1 kings 16.30…33
Keeping in mind that my slant on all this is what Donald seems to consider apostasy, let’s break down and look at just a select part of the Kings passage I quoted earlier. This disconnects into two natural places that make it fairly obvious to me what’s going on.
And what were Jeroboam’s sins?
It sure sounds like the Judean writers, looking back two and half centuries, are identifying Ahab’s apostasy with idol worship, doesn’t it? In that in Ahab’s time idol worship would probably not have been that big a deal. Child slavery and sacrifice, probably would have been to the YHWHists. But not idol worship per se.
But the Deuteronomists wouldn’t have known that. But by the time we get to the Babylonian Captivity idolatry has become a real big deal. What’s going on in the background of this chronicle as it’s being set down is that the Deuteronomists are part of a political project in their own time to bring the focus of the now-state religion of YHWH to a focal point in Jerusalem. The new temple there is going to be, effectively, the Vatican, the central hub of the revised version of the Israelite religion. Part of accomplishing this is ending the importance of local temples elsewhere. That’s the bigger picture going on in the historical prophets who all condemn the loosy-goosy attitude of their northern cousins towards monolatry.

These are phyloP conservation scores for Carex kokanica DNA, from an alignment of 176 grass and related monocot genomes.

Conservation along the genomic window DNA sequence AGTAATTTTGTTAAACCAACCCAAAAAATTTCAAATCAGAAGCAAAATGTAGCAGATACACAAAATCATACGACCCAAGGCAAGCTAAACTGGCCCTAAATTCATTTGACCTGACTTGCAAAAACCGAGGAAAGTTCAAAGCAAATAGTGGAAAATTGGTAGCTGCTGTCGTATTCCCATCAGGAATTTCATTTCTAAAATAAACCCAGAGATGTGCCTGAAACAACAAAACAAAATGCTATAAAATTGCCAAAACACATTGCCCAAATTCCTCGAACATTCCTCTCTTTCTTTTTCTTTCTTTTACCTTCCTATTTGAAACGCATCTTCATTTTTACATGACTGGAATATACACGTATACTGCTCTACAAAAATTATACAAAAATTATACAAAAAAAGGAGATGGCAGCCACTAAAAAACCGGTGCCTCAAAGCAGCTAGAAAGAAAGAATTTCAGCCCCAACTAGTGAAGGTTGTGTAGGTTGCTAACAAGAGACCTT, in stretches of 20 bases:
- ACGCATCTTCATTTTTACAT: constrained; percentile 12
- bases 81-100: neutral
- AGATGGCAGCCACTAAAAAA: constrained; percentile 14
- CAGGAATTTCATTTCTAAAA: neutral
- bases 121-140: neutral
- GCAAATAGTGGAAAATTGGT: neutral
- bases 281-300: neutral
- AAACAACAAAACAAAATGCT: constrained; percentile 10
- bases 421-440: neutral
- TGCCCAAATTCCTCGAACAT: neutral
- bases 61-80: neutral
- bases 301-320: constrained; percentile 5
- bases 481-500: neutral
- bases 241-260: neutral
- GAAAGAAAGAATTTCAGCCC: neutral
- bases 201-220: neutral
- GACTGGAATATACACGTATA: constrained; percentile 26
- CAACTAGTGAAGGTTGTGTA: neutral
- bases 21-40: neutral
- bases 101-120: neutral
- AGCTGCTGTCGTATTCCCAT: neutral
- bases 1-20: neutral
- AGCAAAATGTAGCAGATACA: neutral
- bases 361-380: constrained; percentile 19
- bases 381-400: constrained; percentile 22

Ahab’s big sin (I think!?!) is not just tolerating those non-YHWHist gods as Jeroboam did, but actually encouraging them. Making room for them in his very capital for Pete’s sake!
What would have been over the top for the YHWHists of Ahab’s time would have been stuff like the human sacrifices. What would have been over the top for the writers of Kings writing about Ahab would have been that altar to a foreign god right there in the vestibule of the palace.
This whole take is just off the top of my head. I haven’t sourced any of this stuff to write this reply, but i will and will correct anything I’ve gotten wrong here. But that’s what I think is going on.
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Don’t know if that’s what you were looking for or not?
I did go back and look at how modern biblical historians reconstruct all this, and the idea is pretty much as I described. Consensus is that the Deuteronomy chronicle was collected, collated and written down at the behest of Josiah, long after the events they historicize and with the purpose of consolidating the YHWHist position. One writer says this is likely the product of many hands condensing several lines of oral tradition to a written account.
These writers could not – in all probability – have known that in Ahab’s time Baal was still an Israelite god, as was Asherah. They were part of Josiah’s program to consolidate the Yahweh-only camp and make them the law and the exclusive faith. So Ahab and Jezebel became moral voodoo dolls to be pinned again and again.
I guess this is kind of beneath your question though. There are actually two things going on at the same time. 1) How did Ahab’s story come to be? 2) Within that story, what is Ahab’s moral failing? In the framework of that second question, I think the answer is as I laid it out in my first reply. When you look at Jeraboam’s sin, what Ahab added to it was encouraging foreign beliefs to be practiced on the grounds of Israelite holy places.
Is that what you saw in it?